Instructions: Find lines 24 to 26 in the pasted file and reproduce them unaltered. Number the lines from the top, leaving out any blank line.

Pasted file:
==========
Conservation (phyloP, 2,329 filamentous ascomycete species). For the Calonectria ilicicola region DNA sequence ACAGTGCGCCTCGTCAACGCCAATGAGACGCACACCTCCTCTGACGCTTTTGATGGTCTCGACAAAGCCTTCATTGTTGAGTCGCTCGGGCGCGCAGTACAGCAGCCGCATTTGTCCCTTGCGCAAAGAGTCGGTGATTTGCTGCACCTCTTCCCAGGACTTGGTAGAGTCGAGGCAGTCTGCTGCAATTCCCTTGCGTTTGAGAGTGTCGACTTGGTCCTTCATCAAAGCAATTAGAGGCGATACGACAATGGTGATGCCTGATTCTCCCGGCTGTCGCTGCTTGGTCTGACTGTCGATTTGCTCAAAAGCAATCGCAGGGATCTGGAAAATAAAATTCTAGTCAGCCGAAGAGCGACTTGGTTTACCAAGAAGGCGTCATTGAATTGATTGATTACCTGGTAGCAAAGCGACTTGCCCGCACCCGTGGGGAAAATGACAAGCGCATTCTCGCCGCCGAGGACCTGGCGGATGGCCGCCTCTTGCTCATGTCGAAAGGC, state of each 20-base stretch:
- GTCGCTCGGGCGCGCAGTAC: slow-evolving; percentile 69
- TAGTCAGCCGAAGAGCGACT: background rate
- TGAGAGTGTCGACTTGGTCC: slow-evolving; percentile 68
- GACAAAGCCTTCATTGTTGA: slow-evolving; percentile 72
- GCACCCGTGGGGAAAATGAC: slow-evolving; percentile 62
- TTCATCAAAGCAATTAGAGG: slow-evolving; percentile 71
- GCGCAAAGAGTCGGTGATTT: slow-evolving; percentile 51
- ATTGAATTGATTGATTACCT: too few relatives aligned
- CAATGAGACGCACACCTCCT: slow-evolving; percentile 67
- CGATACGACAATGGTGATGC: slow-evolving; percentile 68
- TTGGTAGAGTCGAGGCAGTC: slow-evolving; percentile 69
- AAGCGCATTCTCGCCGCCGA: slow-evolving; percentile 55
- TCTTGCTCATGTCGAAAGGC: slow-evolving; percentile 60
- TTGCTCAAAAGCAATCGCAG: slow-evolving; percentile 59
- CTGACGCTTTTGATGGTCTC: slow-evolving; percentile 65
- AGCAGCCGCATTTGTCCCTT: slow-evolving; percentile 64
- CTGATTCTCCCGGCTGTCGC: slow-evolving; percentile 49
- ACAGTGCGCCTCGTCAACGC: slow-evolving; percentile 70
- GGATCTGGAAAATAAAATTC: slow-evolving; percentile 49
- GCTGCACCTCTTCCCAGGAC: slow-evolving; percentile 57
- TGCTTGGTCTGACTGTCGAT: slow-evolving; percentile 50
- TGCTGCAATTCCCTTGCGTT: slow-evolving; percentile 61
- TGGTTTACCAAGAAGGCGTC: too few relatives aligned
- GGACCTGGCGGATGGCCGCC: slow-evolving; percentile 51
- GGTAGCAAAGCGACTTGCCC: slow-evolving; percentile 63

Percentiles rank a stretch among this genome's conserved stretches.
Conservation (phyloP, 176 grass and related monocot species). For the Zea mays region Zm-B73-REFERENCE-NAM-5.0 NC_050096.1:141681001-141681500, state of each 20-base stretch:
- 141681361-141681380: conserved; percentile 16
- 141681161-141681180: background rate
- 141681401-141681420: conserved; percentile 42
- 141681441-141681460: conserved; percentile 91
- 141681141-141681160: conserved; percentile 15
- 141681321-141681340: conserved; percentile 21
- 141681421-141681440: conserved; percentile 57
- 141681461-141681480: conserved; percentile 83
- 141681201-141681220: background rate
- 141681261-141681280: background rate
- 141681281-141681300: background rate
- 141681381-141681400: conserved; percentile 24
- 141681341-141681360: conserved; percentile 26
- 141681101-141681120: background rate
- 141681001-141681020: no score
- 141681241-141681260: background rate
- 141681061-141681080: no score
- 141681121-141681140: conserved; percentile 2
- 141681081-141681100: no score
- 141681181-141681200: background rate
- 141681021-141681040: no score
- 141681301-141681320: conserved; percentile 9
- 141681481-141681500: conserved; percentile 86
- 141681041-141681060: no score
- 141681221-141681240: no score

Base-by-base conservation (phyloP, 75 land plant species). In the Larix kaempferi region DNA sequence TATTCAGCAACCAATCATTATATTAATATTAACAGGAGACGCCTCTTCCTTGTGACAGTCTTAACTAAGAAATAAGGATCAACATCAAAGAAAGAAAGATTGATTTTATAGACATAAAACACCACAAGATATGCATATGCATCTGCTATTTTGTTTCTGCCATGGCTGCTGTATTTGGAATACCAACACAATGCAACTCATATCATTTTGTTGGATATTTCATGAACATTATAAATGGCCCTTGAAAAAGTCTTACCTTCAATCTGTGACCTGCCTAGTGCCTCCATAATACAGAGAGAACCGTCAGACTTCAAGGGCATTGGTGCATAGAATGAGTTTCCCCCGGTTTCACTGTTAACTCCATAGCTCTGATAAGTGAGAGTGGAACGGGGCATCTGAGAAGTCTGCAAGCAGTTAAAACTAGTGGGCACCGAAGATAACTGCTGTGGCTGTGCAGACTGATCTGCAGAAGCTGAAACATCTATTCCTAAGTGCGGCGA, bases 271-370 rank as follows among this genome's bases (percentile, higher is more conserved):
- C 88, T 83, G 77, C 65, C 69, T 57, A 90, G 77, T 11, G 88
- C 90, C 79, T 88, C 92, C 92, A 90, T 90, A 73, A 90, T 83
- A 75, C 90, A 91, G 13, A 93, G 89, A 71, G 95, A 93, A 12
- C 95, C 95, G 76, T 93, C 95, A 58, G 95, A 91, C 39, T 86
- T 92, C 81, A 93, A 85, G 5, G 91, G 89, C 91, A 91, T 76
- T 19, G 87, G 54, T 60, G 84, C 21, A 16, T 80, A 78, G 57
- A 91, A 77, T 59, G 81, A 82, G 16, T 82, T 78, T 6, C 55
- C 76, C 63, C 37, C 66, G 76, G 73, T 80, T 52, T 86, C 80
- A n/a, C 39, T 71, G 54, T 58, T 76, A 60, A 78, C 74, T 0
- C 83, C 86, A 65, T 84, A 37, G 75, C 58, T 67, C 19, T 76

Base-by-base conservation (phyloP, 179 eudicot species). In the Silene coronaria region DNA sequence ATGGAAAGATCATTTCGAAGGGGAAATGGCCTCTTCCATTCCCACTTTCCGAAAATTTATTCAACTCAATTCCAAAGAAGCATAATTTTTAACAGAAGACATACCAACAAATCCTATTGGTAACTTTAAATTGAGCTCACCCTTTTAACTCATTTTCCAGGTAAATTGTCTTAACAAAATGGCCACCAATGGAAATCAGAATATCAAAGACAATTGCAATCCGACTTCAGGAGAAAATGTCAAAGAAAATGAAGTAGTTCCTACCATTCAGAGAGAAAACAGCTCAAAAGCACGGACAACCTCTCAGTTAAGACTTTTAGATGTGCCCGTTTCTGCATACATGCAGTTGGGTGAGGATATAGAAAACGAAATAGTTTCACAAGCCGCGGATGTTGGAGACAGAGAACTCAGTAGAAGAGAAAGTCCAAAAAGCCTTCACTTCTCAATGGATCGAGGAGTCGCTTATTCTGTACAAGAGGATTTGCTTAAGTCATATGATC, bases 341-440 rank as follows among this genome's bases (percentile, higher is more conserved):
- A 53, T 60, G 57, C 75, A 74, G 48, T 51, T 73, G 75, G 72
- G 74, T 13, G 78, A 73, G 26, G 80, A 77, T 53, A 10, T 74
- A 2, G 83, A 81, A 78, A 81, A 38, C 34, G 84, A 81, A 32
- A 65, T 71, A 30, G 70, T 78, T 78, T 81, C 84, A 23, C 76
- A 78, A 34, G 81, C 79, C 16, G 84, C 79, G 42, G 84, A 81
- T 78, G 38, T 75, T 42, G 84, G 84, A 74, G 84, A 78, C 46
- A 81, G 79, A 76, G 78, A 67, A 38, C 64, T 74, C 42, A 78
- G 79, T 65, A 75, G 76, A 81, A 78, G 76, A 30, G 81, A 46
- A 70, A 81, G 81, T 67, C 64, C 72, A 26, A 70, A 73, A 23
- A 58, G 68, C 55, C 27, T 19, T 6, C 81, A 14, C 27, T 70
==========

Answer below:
- TGGTTTACCAAGAAGGCGTC: too few relatives aligned
- GGACCTGGCGGATGGCCGCC: slow-evolving; percentile 51
- GGTAGCAAAGCGACTTGCCC: slow-evolving; percentile 63